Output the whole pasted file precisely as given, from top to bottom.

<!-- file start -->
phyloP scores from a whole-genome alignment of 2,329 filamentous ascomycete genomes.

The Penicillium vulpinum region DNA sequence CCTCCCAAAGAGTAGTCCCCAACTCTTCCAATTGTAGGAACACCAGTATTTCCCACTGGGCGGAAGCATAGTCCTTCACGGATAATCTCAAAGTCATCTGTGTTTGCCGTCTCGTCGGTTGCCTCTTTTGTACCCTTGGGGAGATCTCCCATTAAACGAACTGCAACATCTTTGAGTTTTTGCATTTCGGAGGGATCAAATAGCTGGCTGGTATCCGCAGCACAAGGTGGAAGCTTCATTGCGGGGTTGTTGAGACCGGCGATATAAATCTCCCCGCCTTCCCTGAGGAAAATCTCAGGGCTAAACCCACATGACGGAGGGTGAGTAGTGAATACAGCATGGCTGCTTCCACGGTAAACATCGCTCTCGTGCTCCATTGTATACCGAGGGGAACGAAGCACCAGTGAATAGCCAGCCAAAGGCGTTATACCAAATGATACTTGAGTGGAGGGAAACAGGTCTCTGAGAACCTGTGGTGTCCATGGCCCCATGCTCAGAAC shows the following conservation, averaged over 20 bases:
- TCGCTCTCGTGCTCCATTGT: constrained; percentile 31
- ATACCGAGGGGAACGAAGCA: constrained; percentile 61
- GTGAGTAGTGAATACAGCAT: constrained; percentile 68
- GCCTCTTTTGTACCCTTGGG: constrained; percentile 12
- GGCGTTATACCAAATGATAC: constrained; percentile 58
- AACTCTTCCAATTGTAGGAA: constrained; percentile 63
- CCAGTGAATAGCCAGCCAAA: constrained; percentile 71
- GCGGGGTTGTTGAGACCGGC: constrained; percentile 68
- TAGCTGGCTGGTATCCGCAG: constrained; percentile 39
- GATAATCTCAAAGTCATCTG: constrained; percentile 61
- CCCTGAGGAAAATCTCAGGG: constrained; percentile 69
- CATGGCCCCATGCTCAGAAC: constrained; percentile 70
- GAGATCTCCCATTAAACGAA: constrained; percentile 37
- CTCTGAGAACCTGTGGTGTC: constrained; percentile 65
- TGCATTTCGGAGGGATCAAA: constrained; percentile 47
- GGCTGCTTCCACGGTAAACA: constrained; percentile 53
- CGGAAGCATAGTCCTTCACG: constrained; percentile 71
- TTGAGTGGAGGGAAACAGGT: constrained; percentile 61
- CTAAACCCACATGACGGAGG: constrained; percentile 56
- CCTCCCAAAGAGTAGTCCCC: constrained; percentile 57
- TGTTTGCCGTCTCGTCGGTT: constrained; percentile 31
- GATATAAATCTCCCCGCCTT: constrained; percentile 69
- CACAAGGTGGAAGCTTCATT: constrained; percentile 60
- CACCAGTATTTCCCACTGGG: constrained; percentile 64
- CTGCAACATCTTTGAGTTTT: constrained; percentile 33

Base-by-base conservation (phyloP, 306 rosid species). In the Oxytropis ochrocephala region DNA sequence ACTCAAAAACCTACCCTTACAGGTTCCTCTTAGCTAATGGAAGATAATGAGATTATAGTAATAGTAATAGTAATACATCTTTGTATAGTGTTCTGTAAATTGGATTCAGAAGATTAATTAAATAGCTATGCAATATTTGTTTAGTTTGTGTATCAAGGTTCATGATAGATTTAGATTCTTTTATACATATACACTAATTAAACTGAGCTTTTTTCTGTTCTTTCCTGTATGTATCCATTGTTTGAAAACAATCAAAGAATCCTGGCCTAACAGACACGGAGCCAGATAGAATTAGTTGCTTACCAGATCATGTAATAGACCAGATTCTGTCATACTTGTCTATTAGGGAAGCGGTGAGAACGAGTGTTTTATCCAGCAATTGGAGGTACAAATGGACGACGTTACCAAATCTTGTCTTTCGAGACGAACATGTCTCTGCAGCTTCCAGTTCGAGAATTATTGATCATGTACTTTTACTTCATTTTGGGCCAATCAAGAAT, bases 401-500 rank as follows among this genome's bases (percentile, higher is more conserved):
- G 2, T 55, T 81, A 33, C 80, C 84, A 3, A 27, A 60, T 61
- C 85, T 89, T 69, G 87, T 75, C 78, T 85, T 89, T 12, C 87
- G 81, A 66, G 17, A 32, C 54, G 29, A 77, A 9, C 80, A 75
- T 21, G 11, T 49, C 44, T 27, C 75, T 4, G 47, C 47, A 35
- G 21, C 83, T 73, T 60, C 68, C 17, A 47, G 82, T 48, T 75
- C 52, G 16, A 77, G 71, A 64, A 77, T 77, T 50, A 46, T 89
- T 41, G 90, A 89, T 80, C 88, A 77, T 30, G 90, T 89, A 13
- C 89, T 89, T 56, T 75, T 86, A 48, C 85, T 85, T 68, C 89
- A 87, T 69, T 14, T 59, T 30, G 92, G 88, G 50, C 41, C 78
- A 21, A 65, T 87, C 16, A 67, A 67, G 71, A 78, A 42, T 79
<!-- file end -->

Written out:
phyloP scores from a whole-genome alignment of 2,329 filamentous ascomycete genomes.

The Penicillium vulpinum region DNA sequence CCTCCCAAAGAGTAGTCCCCAACTCTTCCAATTGTAGGAACACCAGTATTTCCCACTGGGCGGAAGCATAGTCCTTCACGGATAATCTCAAAGTCATCTGTGTTTGCCGTCTCGTCGGTTGCCTCTTTTGTACCCTTGGGGAGATCTCCCATTAAACGAACTGCAACATCTTTGAGTTTTTGCATTTCGGAGGGATCAAATAGCTGGCTGGTATCCGCAGCACAAGGTGGAAGCTTCATTGCGGGGTTGTTGAGACCGGCGATATAAATCTCCCCGCCTTCCCTGAGGAAAATCTCAGGGCTAAACCCACATGACGGAGGGTGAGTAGTGAATACAGCATGGCTGCTTCCACGGTAAACATCGCTCTCGTGCTCCATTGTATACCGAGGGGAACGAAGCACCAGTGAATAGCCAGCCAAAGGCGTTATACCAAATGATACTTGAGTGGAGGGAAACAGGTCTCTGAGAACCTGTGGTGTCCATGGCCCCATGCTCAGAAC shows the following conservation, averaged over 20 bases:
- TCGCTCTCGTGCTCCATTGT: constrained; percentile 31
- ATACCGAGGGGAACGAAGCA: constrained; percentile 61
- GTGAGTAGTGAATACAGCAT: constrained; percentile 68
- GCCTCTTTTGTACCCTTGGG: constrained; percentile 12
- GGCGTTATACCAAATGATAC: constrained; percentile 58
- AACTCTTCCAATTGTAGGAA: constrained; percentile 63
- CCAGTGAATAGCCAGCCAAA: constrained; percentile 71
- GCGGGGTTGTTGAGACCGGC: constrained; percentile 68
- TAGCTGGCTGGTATCCGCAG: constrained; percentile 39
- GATAATCTCAAAGTCATCTG: constrained; percentile 61
- CCCTGAGGAAAATCTCAGGG: constrained; percentile 69
- CATGGCCCCATGCTCAGAAC: constrained; percentile 70
- GAGATCTCCCATTAAACGAA: constrained; percentile 37
- CTCTGAGAACCTGTGGTGTC: constrained; percentile 65
- TGCATTTCGGAGGGATCAAA: constrained; percentile 47
- GGCTGCTTCCACGGTAAACA: constrained; percentile 53
- CGGAAGCATAGTCCTTCACG: constrained; percentile 71
- TTGAGTGGAGGGAAACAGGT: constrained; percentile 61
- CTAAACCCACATGACGGAGG: constrained; percentile 56
- CCTCCCAAAGAGTAGTCCCC: constrained; percentile 57
- TGTTTGCCGTCTCGTCGGTT: constrained; percentile 31
- GATATAAATCTCCCCGCCTT: constrained; percentile 69
- CACAAGGTGGAAGCTTCATT: constrained; percentile 60
- CACCAGTATTTCCCACTGGG: constrained; percentile 64
- CTGCAACATCTTTGAGTTTT: constrained; percentile 33

Base-by-base conservation (phyloP, 306 rosid species). In the Oxytropis ochrocephala region DNA sequence ACTCAAAAACCTACCCTTACAGGTTCCTCTTAGCTAATGGAAGATAATGAGATTATAGTAATAGTAATAGTAATACATCTTTGTATAGTGTTCTGTAAATTGGATTCAGAAGATTAATTAAATAGCTATGCAATATTTGTTTAGTTTGTGTATCAAGGTTCATGATAGATTTAGATTCTTTTATACATATACACTAATTAAACTGAGCTTTTTTCTGTTCTTTCCTGTATGTATCCATTGTTTGAAAACAATCAAAGAATCCTGGCCTAACAGACACGGAGCCAGATAGAATTAGTTGCTTACCAGATCATGTAATAGACCAGATTCTGTCATACTTGTCTATTAGGGAAGCGGTGAGAACGAGTGTTTTATCCAGCAATTGGAGGTACAAATGGACGACGTTACCAAATCTTGTCTTTCGAGACGAACATGTCTCTGCAGCTTCCAGTTCGAGAATTATTGATCATGTACTTTTACTTCATTTTGGGCCAATCAAGAAT, bases 401-500 rank as follows among this genome's bases (percentile, higher is more conserved):
- G 2, T 55, T 81, A 33, C 80, C 84, A 3, A 27, A 60, T 61
- C 85, T 89, T 69, G 87, T 75, C 78, T 85, T 89, T 12, C 87
- G 81, A 66, G 17, A 32, C 54, G 29, A 77, A 9, C 80, A 75
- T 21, G 11, T 49, C 44, T 27, C 75, T 4, G 47, C 47, A 35
- G 21, C 83, T 73, T 60, C 68, C 17, A 47, G 82, T 48, T 75
- C 52, G 16, A 77, G 71, A 64, A 77, T 77, T 50, A 46, T 89
- T 41, G 90, A 89, T 80, C 88, A 77, T 30, G 90, T 89, A 13
- C 89, T 89, T 56, T 75, T 86, A 48, C 85, T 85, T 68, C 89
- A 87, T 69, T 14, T 59, T 30, G 92, G 88, G 50, C 41, C 78
- A 21, A 65, T 87, C 16, A 67, A 67, G 71, A 78, A 42, T 79